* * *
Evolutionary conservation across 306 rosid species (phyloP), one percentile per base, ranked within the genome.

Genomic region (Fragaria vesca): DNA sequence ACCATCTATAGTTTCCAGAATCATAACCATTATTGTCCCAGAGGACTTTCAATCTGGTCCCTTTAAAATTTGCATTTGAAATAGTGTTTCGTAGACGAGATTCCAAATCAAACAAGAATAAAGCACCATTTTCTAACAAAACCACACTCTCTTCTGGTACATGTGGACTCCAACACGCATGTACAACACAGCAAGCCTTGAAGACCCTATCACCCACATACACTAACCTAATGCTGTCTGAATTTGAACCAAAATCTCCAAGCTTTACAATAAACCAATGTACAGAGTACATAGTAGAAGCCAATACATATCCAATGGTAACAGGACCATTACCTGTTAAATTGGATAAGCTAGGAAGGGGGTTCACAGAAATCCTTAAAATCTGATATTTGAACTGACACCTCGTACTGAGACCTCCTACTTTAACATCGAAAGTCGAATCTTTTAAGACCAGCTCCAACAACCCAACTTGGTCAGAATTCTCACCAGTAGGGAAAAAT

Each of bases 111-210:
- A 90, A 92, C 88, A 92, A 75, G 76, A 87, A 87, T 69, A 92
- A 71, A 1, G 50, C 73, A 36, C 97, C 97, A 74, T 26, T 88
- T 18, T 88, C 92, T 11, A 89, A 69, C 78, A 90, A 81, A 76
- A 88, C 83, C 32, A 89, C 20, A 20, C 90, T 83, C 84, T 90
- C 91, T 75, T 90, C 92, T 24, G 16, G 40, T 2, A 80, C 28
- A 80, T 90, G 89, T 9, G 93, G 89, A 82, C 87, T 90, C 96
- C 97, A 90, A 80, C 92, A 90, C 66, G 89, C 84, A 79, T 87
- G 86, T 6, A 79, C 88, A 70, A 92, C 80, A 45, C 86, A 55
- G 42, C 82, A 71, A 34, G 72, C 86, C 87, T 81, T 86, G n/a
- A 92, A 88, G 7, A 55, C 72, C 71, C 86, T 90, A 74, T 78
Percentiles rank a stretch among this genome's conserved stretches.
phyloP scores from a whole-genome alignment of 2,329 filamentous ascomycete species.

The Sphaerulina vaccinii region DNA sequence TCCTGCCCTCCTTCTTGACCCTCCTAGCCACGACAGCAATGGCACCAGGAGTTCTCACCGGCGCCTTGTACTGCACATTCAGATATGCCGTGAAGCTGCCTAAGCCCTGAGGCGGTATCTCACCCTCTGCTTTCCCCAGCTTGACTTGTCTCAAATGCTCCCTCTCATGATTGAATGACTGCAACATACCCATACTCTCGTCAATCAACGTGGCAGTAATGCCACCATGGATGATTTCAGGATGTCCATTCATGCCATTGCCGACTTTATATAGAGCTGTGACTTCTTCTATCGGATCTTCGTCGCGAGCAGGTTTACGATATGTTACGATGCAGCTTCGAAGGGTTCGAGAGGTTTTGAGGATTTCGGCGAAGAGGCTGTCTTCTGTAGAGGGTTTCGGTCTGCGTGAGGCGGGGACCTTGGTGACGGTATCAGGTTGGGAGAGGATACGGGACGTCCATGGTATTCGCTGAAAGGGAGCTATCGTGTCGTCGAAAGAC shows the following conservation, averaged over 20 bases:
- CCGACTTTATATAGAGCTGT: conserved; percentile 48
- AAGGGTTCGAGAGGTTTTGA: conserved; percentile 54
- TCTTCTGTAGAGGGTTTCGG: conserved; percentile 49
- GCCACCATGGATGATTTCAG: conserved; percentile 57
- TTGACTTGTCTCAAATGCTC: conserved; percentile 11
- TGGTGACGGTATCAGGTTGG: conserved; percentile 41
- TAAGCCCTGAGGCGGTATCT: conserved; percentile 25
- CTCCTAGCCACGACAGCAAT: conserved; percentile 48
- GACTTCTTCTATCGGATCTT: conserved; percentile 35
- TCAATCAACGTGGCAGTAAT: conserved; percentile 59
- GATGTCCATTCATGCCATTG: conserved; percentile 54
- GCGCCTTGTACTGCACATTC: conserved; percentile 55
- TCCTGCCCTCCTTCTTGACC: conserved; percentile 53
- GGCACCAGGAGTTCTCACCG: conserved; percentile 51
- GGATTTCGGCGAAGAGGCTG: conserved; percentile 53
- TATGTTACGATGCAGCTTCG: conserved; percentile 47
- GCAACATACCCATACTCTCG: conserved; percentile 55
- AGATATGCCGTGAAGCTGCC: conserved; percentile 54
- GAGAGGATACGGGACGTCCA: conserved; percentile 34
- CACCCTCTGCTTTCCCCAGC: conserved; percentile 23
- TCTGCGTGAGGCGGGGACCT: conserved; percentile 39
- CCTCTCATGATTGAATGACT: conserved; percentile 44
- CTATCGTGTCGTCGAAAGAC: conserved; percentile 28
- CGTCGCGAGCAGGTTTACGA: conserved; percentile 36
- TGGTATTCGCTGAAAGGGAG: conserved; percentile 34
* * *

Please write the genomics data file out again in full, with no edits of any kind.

Evolutionary conservation across 306 rosid species (phyloP), one percentile per base, ranked within the genome.

Genomic region (Fragaria vesca): DNA sequence ACCATCTATAGTTTCCAGAATCATAACCATTATTGTCCCAGAGGACTTTCAATCTGGTCCCTTTAAAATTTGCATTTGAAATAGTGTTTCGTAGACGAGATTCCAAATCAAACAAGAATAAAGCACCATTTTCTAACAAAACCACACTCTCTTCTGGTACATGTGGACTCCAACACGCATGTACAACACAGCAAGCCTTGAAGACCCTATCACCCACATACACTAACCTAATGCTGTCTGAATTTGAACCAAAATCTCCAAGCTTTACAATAAACCAATGTACAGAGTACATAGTAGAAGCCAATACATATCCAATGGTAACAGGACCATTACCTGTTAAATTGGATAAGCTAGGAAGGGGGTTCACAGAAATCCTTAAAATCTGATATTTGAACTGACACCTCGTACTGAGACCTCCTACTTTAACATCGAAAGTCGAATCTTTTAAGACCAGCTCCAACAACCCAACTTGGTCAGAATTCTCACCAGTAGGGAAAAAT

Each of bases 111-210:
- A 90, A 92, C 88, A 92, A 75, G 76, A 87, A 87, T 69, A 92
- A 71, A 1, G 50, C 73, A 36, C 97, C 97, A 74, T 26, T 88
- T 18, T 88, C 92, T 11, A 89, A 69, C 78, A 90, A 81, A 76
- A 88, C 83, C 32, A 89, C 20, A 20, C 90, T 83, C 84, T 90
- C 91, T 75, T 90, C 92, T 24, G 16, G 40, T 2, A 80, C 28
- A 80, T 90, G 89, T 9, G 93, G 89, A 82, C 87, T 90, C 96
- C 97, A 90, A 80, C 92, A 90, C 66, G 89, C 84, A 79, T 87
- G 86, T 6, A 79, C 88, A 70, A 92, C 80, A 45, C 86, A 55
- G 42, C 82, A 71, A 34, G 72, C 86, C 87, T 81, T 86, G n/a
- A 92, A 88, G 7, A 55, C 72, C 71, C 86, T 90, A 74, T 78
Percentiles rank a stretch among this genome's conserved stretches.
phyloP scores from a whole-genome alignment of 2,329 filamentous ascomycete species.

The Sphaerulina vaccinii region DNA sequence TCCTGCCCTCCTTCTTGACCCTCCTAGCCACGACAGCAATGGCACCAGGAGTTCTCACCGGCGCCTTGTACTGCACATTCAGATATGCCGTGAAGCTGCCTAAGCCCTGAGGCGGTATCTCACCCTCTGCTTTCCCCAGCTTGACTTGTCTCAAATGCTCCCTCTCATGATTGAATGACTGCAACATACCCATACTCTCGTCAATCAACGTGGCAGTAATGCCACCATGGATGATTTCAGGATGTCCATTCATGCCATTGCCGACTTTATATAGAGCTGTGACTTCTTCTATCGGATCTTCGTCGCGAGCAGGTTTACGATATGTTACGATGCAGCTTCGAAGGGTTCGAGAGGTTTTGAGGATTTCGGCGAAGAGGCTGTCTTCTGTAGAGGGTTTCGGTCTGCGTGAGGCGGGGACCTTGGTGACGGTATCAGGTTGGGAGAGGATACGGGACGTCCATGGTATTCGCTGAAAGGGAGCTATCGTGTCGTCGAAAGAC shows the following conservation, averaged over 20 bases:
- CCGACTTTATATAGAGCTGT: conserved; percentile 48
- AAGGGTTCGAGAGGTTTTGA: conserved; percentile 54
- TCTTCTGTAGAGGGTTTCGG: conserved; percentile 49
- GCCACCATGGATGATTTCAG: conserved; percentile 57
- TTGACTTGTCTCAAATGCTC: conserved; percentile 11
- TGGTGACGGTATCAGGTTGG: conserved; percentile 41
- TAAGCCCTGAGGCGGTATCT: conserved; percentile 25
- CTCCTAGCCACGACAGCAAT: conserved; percentile 48
- GACTTCTTCTATCGGATCTT: conserved; percentile 35
- TCAATCAACGTGGCAGTAAT: conserved; percentile 59
- GATGTCCATTCATGCCATTG: conserved; percentile 54
- GCGCCTTGTACTGCACATTC: conserved; percentile 55
- TCCTGCCCTCCTTCTTGACC: conserved; percentile 53
- GGCACCAGGAGTTCTCACCG: conserved; percentile 51
- GGATTTCGGCGAAGAGGCTG: conserved; percentile 53
- TATGTTACGATGCAGCTTCG: conserved; percentile 47
- GCAACATACCCATACTCTCG: conserved; percentile 55
- AGATATGCCGTGAAGCTGCC: conserved; percentile 54
- GAGAGGATACGGGACGTCCA: conserved; percentile 34
- CACCCTCTGCTTTCCCCAGC: conserved; percentile 23
- TCTGCGTGAGGCGGGGACCT: conserved; percentile 39
- CCTCTCATGATTGAATGACT: conserved; percentile 44
- CTATCGTGTCGTCGAAAGAC: conserved; percentile 28
- CGTCGCGAGCAGGTTTACGA: conserved; percentile 36
- TGGTATTCGCTGAAAGGGAG: conserved; percentile 34